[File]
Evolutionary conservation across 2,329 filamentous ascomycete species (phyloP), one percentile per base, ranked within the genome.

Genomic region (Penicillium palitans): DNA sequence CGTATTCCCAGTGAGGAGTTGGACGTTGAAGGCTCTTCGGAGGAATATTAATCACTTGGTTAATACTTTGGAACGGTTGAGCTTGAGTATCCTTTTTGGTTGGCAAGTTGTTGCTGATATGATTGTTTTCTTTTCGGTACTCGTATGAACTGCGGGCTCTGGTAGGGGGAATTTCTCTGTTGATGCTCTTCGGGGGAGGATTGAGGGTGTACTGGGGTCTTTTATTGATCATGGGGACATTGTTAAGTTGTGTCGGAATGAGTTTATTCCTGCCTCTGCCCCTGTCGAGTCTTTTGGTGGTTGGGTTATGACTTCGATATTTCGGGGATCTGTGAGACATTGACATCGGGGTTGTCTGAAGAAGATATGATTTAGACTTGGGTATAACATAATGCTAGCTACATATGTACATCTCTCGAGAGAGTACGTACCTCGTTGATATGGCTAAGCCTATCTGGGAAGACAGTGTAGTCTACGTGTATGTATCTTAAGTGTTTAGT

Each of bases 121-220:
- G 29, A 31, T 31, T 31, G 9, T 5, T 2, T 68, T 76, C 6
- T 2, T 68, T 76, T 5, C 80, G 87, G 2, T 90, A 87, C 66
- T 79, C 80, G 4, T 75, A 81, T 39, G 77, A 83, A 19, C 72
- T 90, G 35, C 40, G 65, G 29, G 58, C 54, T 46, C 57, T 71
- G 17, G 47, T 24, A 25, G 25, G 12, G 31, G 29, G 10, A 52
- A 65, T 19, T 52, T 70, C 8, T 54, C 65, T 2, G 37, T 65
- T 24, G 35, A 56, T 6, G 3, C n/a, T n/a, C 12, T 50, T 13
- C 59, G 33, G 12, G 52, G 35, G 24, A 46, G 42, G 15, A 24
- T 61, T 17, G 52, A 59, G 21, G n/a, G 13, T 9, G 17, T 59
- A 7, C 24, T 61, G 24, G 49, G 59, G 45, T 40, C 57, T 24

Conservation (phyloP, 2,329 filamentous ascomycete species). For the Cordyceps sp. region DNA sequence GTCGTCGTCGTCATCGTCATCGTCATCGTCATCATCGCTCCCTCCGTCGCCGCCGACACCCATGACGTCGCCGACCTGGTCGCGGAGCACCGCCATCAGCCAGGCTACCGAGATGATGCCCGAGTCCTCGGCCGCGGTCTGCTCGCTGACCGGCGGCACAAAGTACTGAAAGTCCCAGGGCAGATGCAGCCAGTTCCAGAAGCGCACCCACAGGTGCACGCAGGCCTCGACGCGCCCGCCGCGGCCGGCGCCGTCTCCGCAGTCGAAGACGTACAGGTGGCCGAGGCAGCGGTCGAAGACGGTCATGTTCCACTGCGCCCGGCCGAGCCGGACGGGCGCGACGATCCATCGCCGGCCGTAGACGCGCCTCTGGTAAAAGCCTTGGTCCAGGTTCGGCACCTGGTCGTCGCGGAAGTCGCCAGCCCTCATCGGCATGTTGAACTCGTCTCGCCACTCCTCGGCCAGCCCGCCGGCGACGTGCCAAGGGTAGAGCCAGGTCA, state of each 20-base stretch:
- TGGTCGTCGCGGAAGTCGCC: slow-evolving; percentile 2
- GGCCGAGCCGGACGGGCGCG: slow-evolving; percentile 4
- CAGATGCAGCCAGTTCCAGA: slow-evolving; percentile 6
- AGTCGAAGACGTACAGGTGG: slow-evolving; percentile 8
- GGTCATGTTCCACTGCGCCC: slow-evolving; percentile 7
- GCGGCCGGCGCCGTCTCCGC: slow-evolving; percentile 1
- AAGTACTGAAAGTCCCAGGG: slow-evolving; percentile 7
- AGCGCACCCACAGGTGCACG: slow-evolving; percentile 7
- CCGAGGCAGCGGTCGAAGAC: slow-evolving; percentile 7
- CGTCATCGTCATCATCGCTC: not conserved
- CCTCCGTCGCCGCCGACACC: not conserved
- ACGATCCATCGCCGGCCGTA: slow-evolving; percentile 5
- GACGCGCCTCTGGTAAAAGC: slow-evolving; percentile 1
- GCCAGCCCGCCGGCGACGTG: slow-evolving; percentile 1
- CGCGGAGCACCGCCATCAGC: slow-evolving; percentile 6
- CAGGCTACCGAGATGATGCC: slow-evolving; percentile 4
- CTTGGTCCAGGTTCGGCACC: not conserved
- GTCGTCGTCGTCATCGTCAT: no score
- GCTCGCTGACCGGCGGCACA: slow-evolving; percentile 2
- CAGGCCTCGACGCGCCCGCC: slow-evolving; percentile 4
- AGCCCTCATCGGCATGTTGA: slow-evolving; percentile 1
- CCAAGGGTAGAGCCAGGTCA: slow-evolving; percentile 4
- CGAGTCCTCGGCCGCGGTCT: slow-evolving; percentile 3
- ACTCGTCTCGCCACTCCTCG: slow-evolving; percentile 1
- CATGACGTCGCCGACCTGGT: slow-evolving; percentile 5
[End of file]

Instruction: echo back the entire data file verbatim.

Evolutionary conservation across 2,329 filamentous ascomycete species (phyloP), one percentile per base, ranked within the genome.

Genomic region (Penicillium palitans): DNA sequence CGTATTCCCAGTGAGGAGTTGGACGTTGAAGGCTCTTCGGAGGAATATTAATCACTTGGTTAATACTTTGGAACGGTTGAGCTTGAGTATCCTTTTTGGTTGGCAAGTTGTTGCTGATATGATTGTTTTCTTTTCGGTACTCGTATGAACTGCGGGCTCTGGTAGGGGGAATTTCTCTGTTGATGCTCTTCGGGGGAGGATTGAGGGTGTACTGGGGTCTTTTATTGATCATGGGGACATTGTTAAGTTGTGTCGGAATGAGTTTATTCCTGCCTCTGCCCCTGTCGAGTCTTTTGGTGGTTGGGTTATGACTTCGATATTTCGGGGATCTGTGAGACATTGACATCGGGGTTGTCTGAAGAAGATATGATTTAGACTTGGGTATAACATAATGCTAGCTACATATGTACATCTCTCGAGAGAGTACGTACCTCGTTGATATGGCTAAGCCTATCTGGGAAGACAGTGTAGTCTACGTGTATGTATCTTAAGTGTTTAGT

Each of bases 121-220:
- G 29, A 31, T 31, T 31, G 9, T 5, T 2, T 68, T 76, C 6
- T 2, T 68, T 76, T 5, C 80, G 87, G 2, T 90, A 87, C 66
- T 79, C 80, G 4, T 75, A 81, T 39, G 77, A 83, A 19, C 72
- T 90, G 35, C 40, G 65, G 29, G 58, C 54, T 46, C 57, T 71
- G 17, G 47, T 24, A 25, G 25, G 12, G 31, G 29, G 10, A 52
- A 65, T 19, T 52, T 70, C 8, T 54, C 65, T 2, G 37, T 65
- T 24, G 35, A 56, T 6, G 3, C n/a, T n/a, C 12, T 50, T 13
- C 59, G 33, G 12, G 52, G 35, G 24, A 46, G 42, G 15, A 24
- T 61, T 17, G 52, A 59, G 21, G n/a, G 13, T 9, G 17, T 59
- A 7, C 24, T 61, G 24, G 49, G 59, G 45, T 40, C 57, T 24

Conservation (phyloP, 2,329 filamentous ascomycete species). For the Cordyceps sp. region DNA sequence GTCGTCGTCGTCATCGTCATCGTCATCGTCATCATCGCTCCCTCCGTCGCCGCCGACACCCATGACGTCGCCGACCTGGTCGCGGAGCACCGCCATCAGCCAGGCTACCGAGATGATGCCCGAGTCCTCGGCCGCGGTCTGCTCGCTGACCGGCGGCACAAAGTACTGAAAGTCCCAGGGCAGATGCAGCCAGTTCCAGAAGCGCACCCACAGGTGCACGCAGGCCTCGACGCGCCCGCCGCGGCCGGCGCCGTCTCCGCAGTCGAAGACGTACAGGTGGCCGAGGCAGCGGTCGAAGACGGTCATGTTCCACTGCGCCCGGCCGAGCCGGACGGGCGCGACGATCCATCGCCGGCCGTAGACGCGCCTCTGGTAAAAGCCTTGGTCCAGGTTCGGCACCTGGTCGTCGCGGAAGTCGCCAGCCCTCATCGGCATGTTGAACTCGTCTCGCCACTCCTCGGCCAGCCCGCCGGCGACGTGCCAAGGGTAGAGCCAGGTCA, state of each 20-base stretch:
- TGGTCGTCGCGGAAGTCGCC: slow-evolving; percentile 2
- GGCCGAGCCGGACGGGCGCG: slow-evolving; percentile 4
- CAGATGCAGCCAGTTCCAGA: slow-evolving; percentile 6
- AGTCGAAGACGTACAGGTGG: slow-evolving; percentile 8
- GGTCATGTTCCACTGCGCCC: slow-evolving; percentile 7
- GCGGCCGGCGCCGTCTCCGC: slow-evolving; percentile 1
- AAGTACTGAAAGTCCCAGGG: slow-evolving; percentile 7
- AGCGCACCCACAGGTGCACG: slow-evolving; percentile 7
- CCGAGGCAGCGGTCGAAGAC: slow-evolving; percentile 7
- CGTCATCGTCATCATCGCTC: not conserved
- CCTCCGTCGCCGCCGACACC: not conserved
- ACGATCCATCGCCGGCCGTA: slow-evolving; percentile 5
- GACGCGCCTCTGGTAAAAGC: slow-evolving; percentile 1
- GCCAGCCCGCCGGCGACGTG: slow-evolving; percentile 1
- CGCGGAGCACCGCCATCAGC: slow-evolving; percentile 6
- CAGGCTACCGAGATGATGCC: slow-evolving; percentile 4
- CTTGGTCCAGGTTCGGCACC: not conserved
- GTCGTCGTCGTCATCGTCAT: no score
- GCTCGCTGACCGGCGGCACA: slow-evolving; percentile 2
- CAGGCCTCGACGCGCCCGCC: slow-evolving; percentile 4
- AGCCCTCATCGGCATGTTGA: slow-evolving; percentile 1
- CCAAGGGTAGAGCCAGGTCA: slow-evolving; percentile 4
- CGAGTCCTCGGCCGCGGTCT: slow-evolving; percentile 3
- ACTCGTCTCGCCACTCCTCG: slow-evolving; percentile 1
- CATGACGTCGCCGACCTGGT: slow-evolving; percentile 5